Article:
The three images immediately below are early to mid-19th century depictions of roses, done on glazed cotton. The first, on a pale blue-green background, depicts a large central bouquet of fresh roses mixed with other flowers. The second is a classic French pattern of delicate climbing roses that was reproduced in endless variations; this one is unusual with the color choice of red and faded tan. The third fabric uses a striated pale gray background with a foreground of gracefully climbing delicate baby roses. This particular motif reflects the popular oriental style that was influencing design in that era.
One of my favorites from that same era was the top of a quilt that I showed in a previous post. This lovely pattern in blue and dark brown uses intertwined roses, tassles, wreaths and coral sprigs:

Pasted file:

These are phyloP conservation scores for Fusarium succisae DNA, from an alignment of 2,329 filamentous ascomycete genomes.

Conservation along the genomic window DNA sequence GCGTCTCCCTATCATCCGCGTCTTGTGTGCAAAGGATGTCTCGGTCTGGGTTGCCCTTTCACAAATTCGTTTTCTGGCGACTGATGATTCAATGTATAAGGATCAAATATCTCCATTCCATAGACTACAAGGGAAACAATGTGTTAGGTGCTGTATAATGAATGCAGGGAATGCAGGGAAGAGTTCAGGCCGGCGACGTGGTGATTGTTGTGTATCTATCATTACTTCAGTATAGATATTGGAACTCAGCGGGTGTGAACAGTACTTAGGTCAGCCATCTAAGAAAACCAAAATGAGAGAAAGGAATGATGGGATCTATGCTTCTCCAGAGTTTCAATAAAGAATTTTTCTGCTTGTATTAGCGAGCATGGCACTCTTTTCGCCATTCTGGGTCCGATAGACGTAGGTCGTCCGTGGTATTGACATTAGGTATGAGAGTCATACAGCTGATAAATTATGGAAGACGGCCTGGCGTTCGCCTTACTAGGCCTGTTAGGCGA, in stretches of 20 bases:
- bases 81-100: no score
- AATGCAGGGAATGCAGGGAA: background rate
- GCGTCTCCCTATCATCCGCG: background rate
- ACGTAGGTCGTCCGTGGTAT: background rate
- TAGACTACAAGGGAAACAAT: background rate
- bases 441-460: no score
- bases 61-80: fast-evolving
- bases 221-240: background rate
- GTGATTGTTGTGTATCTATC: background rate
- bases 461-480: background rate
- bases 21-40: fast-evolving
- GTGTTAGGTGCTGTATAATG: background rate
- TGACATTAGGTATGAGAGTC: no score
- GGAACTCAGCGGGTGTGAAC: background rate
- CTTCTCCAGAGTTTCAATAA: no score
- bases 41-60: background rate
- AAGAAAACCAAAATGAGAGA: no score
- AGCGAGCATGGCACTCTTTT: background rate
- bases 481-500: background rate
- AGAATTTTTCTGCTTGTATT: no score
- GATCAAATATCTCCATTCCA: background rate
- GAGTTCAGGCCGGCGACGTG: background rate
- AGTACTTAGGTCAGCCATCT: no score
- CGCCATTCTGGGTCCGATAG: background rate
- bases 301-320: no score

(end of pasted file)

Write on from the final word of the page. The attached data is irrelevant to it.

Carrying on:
Stylized interpretations of roses were also popular motifs during the second half of the 19th century - less realistic, but allowing more leeway in artistic interpretation:
A next fabric, also from the Art Nouveau era, is one that I find to be rather schizophrenic. It uses a beautiful botanically correct motif of roses in a 19th century style but pairs it with stylized Art Nouveau semi-transparent white climbing flowers. A most unusual design!
During the 1920s, one begin to see more abstract and deconstructed motifs as well as the very streamlined Art Deco motifs inspired by the 1925 Paris show - Exposition Internationale des Arts Décoratifs et Industriels Modernes. The next four pictures illustrate a few of the wide variety of styles that emerged during that era.
The very stylized Art Deco rose from the 1920s has an orange and gray striped background. Almost as an after-thought, it throws in a few tiny songbirds and birds of paradise as accents, seemingly to lure those who don't like the extreme modern decorative look:
And, a no-holds-barred beautiful Art Deco rose in a screen printed cotton from the era. Magnifique!